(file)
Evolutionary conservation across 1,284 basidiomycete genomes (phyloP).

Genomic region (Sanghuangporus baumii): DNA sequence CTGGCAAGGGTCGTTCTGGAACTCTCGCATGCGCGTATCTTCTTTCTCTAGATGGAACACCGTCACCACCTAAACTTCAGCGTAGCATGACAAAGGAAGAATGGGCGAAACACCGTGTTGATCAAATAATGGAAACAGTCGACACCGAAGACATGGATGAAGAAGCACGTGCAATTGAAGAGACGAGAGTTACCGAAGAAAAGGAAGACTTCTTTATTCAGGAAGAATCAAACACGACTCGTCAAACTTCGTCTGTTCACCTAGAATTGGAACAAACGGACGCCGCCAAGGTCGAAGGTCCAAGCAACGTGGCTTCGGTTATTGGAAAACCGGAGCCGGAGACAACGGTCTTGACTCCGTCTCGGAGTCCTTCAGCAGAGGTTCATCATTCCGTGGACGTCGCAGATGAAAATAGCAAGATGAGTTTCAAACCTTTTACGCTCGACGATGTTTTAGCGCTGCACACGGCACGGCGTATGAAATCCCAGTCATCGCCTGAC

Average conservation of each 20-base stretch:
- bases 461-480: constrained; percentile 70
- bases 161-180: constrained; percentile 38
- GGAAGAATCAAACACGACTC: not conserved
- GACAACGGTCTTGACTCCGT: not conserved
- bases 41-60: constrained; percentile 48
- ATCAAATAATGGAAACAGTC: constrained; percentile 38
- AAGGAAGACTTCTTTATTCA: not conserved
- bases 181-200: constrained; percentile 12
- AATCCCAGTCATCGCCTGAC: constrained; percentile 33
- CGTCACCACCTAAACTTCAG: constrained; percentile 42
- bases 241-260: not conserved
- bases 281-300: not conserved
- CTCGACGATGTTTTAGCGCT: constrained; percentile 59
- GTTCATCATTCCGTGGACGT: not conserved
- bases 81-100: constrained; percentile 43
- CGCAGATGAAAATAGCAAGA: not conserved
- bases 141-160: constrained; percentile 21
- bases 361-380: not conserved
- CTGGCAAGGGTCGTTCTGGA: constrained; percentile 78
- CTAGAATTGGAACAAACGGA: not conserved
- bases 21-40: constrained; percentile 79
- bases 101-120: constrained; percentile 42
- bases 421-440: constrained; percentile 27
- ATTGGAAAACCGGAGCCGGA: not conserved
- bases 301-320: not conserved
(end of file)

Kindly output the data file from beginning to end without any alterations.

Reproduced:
Evolutionary conservation across 1,284 basidiomycete genomes (phyloP).

Genomic region (Sanghuangporus baumii): DNA sequence CTGGCAAGGGTCGTTCTGGAACTCTCGCATGCGCGTATCTTCTTTCTCTAGATGGAACACCGTCACCACCTAAACTTCAGCGTAGCATGACAAAGGAAGAATGGGCGAAACACCGTGTTGATCAAATAATGGAAACAGTCGACACCGAAGACATGGATGAAGAAGCACGTGCAATTGAAGAGACGAGAGTTACCGAAGAAAAGGAAGACTTCTTTATTCAGGAAGAATCAAACACGACTCGTCAAACTTCGTCTGTTCACCTAGAATTGGAACAAACGGACGCCGCCAAGGTCGAAGGTCCAAGCAACGTGGCTTCGGTTATTGGAAAACCGGAGCCGGAGACAACGGTCTTGACTCCGTCTCGGAGTCCTTCAGCAGAGGTTCATCATTCCGTGGACGTCGCAGATGAAAATAGCAAGATGAGTTTCAAACCTTTTACGCTCGACGATGTTTTAGCGCTGCACACGGCACGGCGTATGAAATCCCAGTCATCGCCTGAC

Average conservation of each 20-base stretch:
- bases 461-480: constrained; percentile 70
- bases 161-180: constrained; percentile 38
- GGAAGAATCAAACACGACTC: not conserved
- GACAACGGTCTTGACTCCGT: not conserved
- bases 41-60: constrained; percentile 48
- ATCAAATAATGGAAACAGTC: constrained; percentile 38
- AAGGAAGACTTCTTTATTCA: not conserved
- bases 181-200: constrained; percentile 12
- AATCCCAGTCATCGCCTGAC: constrained; percentile 33
- CGTCACCACCTAAACTTCAG: constrained; percentile 42
- bases 241-260: not conserved
- bases 281-300: not conserved
- CTCGACGATGTTTTAGCGCT: constrained; percentile 59
- GTTCATCATTCCGTGGACGT: not conserved
- bases 81-100: constrained; percentile 43
- CGCAGATGAAAATAGCAAGA: not conserved
- bases 141-160: constrained; percentile 21
- bases 361-380: not conserved
- CTGGCAAGGGTCGTTCTGGA: constrained; percentile 78
- CTAGAATTGGAACAAACGGA: not conserved
- bases 21-40: constrained; percentile 79
- bases 101-120: constrained; percentile 42
- bases 421-440: constrained; percentile 27
- ATTGGAAAACCGGAGCCGGA: not conserved
- bases 301-320: not conserved